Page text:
There seems to be a lot of confusion on the web about how to secure the backend WCF service of your Silverlight application, with a username and a password. In Silverlight 2, things were a bit tricky. The generated proxies of Visual Studio didn’t have a ClientCredentials property. So to send any custom username / password information to your service, you had to manipulate some headers. Another option was to let the browser do the authentication for you, in combination with and forms authentication, but that would leave your site open for CSRF attacks. This was the most convenient option in Silverlight 2. You can find a good tutorial about combining ASP.NET’s forms authentication with Silverlight here.

Luckily, in Silverlight 3 we have a third option and this is in my opinion the best way to secure WCF services with a username / password for Silverlight. I’m going to cover this option in this blog post.

The WCF Service

We’re going to use a simple WCF service, because the point of interest is of course the security part. This is the service interface:

   1: using System;

   2: using System.Collections.Generic;

   3: using System.Linq;

   4: using System.Runtime.Serialization;

   5: using System.ServiceModel;

   6: using System.Text;



   9: [ServiceContract]

  10: public interface IHelloSayer

  11: {

  12:     [OperationContract]

  13:     string SayHello();

  14: }



And this is the implementing class:

   1: using System;

   2: using System.Collections.Generic;

   3: using System.Linq;

   4: using System.Runtime.Serialization;

   5: using System.ServiceModel;

   6: using System.Text;

   7: using System.Security.Permissions;

   8: using System.Security;



  11: public class HelloService : IHelloSayer

  12: {


  14:     public string SayHello()

  15:     {

  16:         //block unauthenticated users, can't use the [principalpermission] attribute for this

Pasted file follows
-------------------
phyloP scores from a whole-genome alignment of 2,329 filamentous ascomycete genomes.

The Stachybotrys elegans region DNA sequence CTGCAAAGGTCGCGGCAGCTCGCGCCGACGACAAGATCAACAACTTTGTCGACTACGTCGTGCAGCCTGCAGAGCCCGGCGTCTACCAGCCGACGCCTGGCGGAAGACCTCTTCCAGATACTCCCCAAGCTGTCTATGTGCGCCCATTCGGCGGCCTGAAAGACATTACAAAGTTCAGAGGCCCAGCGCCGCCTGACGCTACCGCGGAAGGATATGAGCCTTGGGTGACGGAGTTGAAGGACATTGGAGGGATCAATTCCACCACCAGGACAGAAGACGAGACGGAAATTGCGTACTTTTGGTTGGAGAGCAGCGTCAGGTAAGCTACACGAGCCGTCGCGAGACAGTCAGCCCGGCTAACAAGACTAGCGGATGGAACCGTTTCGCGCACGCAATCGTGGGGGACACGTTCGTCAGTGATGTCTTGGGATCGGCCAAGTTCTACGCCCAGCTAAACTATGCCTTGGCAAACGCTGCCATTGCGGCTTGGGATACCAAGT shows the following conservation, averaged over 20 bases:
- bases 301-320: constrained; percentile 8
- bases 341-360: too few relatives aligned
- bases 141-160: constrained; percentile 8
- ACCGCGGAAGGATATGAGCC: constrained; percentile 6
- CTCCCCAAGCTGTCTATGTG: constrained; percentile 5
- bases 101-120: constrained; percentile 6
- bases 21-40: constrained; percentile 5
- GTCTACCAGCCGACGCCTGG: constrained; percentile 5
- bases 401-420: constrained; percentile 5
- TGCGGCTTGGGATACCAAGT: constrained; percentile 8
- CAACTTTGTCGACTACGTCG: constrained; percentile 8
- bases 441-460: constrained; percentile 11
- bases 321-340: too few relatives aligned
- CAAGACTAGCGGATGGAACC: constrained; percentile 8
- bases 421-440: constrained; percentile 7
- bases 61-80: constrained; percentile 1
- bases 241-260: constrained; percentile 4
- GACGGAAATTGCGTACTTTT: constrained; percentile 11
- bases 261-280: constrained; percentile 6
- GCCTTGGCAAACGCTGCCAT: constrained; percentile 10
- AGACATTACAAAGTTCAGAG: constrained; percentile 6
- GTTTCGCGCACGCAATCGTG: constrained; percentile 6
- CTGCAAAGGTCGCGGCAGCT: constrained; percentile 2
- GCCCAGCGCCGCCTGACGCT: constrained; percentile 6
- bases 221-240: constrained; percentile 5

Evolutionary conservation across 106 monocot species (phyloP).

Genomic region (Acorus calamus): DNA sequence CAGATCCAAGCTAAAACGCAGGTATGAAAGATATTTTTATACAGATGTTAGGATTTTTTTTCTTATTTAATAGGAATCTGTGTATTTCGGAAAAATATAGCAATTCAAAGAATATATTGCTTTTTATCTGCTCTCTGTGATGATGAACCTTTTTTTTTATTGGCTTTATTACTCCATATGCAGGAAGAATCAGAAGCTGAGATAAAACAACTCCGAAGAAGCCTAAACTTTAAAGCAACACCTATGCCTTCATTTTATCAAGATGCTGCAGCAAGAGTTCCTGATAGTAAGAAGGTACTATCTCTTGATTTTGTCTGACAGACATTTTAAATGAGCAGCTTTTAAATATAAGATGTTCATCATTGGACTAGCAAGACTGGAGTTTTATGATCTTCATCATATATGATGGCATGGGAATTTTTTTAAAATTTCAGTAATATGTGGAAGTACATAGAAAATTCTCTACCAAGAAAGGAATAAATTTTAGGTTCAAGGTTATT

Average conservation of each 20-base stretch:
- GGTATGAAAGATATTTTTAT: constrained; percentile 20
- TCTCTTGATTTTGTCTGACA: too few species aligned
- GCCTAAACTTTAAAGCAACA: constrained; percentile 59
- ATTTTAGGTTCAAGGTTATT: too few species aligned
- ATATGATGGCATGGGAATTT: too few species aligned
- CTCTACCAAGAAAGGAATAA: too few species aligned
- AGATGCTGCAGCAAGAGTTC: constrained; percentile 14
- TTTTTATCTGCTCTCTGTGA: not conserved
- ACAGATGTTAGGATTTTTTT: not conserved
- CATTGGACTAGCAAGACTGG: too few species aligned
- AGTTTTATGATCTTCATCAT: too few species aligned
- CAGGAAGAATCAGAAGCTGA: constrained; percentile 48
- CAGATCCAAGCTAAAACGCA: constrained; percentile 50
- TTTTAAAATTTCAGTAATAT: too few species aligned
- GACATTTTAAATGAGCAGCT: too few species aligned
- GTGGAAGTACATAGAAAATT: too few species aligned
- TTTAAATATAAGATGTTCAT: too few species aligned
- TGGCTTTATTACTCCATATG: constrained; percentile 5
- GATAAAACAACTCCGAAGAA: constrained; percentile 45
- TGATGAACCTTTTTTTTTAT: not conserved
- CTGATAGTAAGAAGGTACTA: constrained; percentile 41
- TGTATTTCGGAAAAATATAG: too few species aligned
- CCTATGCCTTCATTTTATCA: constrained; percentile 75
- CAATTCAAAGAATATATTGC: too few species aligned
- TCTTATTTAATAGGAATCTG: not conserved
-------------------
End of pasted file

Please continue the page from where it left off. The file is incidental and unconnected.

17:         if (!OperationContext.Current.ServiceSecurityContext.PrimaryIdentity.IsAuthenticated)

  18:         {

  19:             throw new SecurityException();

  20:         }

  21:         return "Hello: " + OperationContext.Current.ServiceSecurityContext.PrimaryIdentity.Name;

  22:     }


  24: }

Note the part to block unauthenticated users, I can’t use the [PrincipalPermission] attribute for this because I haven’t configured any role based security and therefore the calling thread’s current principal is not set. If you have a lot of methods, you could of course write your own behavior for this.

WCF Configuration

What’s more important, is the configuration file that is going to enable the security for my service. Well, here it is:

   1: <system.serviceModel>

   2:     <services>

   3:         <service behaviorConfiguration="ServiceBehavior" name="HelloService">

   4:     <host>

   5:       <baseAddresses>

   6:         <add baseAddress="https://localhost"/>

   7:       </baseAddresses>

   8:     </host>

   9:         <endpoint address="" binding="basicHttpBinding" bindingConfiguration="test" contract="IHelloSayer">

  10:             <identity>

  11:                 <dns value="localhost"/>

  12:             </identity>

  13:         </endpoint>

  14:             <endpoint address="mex" binding="mexHttpsBinding" contract="IMetadataExchange"/>

  15:         </service>

  16:     </services>

  17: <bindings>

  18:   <basicHttpBinding>

  19:     <binding name="test">

  20:       <security mode="TransportWithMessageCredential">

  21:         <message clientCredentialType="UserName"/>

  22:       </security>

  23:     </binding>

  24:   </basicHttpBinding>

  25: </bindings>

  26:     <behaviors>

  27:         <serviceBehaviors>

  28:             <behavior name="ServiceBehavior">

  29:                 <serviceMetadata/>

  30:                 <serviceDebug includeExceptionDetailInFaults="false"/>

  31:                 <serviceCredentials>

  32:                     <userNameAuthentication userNamePasswordValidationMode="Custom"

  33:                        customUserNamePasswordValidatorType="MyValidator, AuthenticationLib"/>

  34:                     </serviceCredentials>

  35:             </behavior>

  36:         </serviceBehaviors>

  37:     </behaviors>

  38: </system.serviceModel>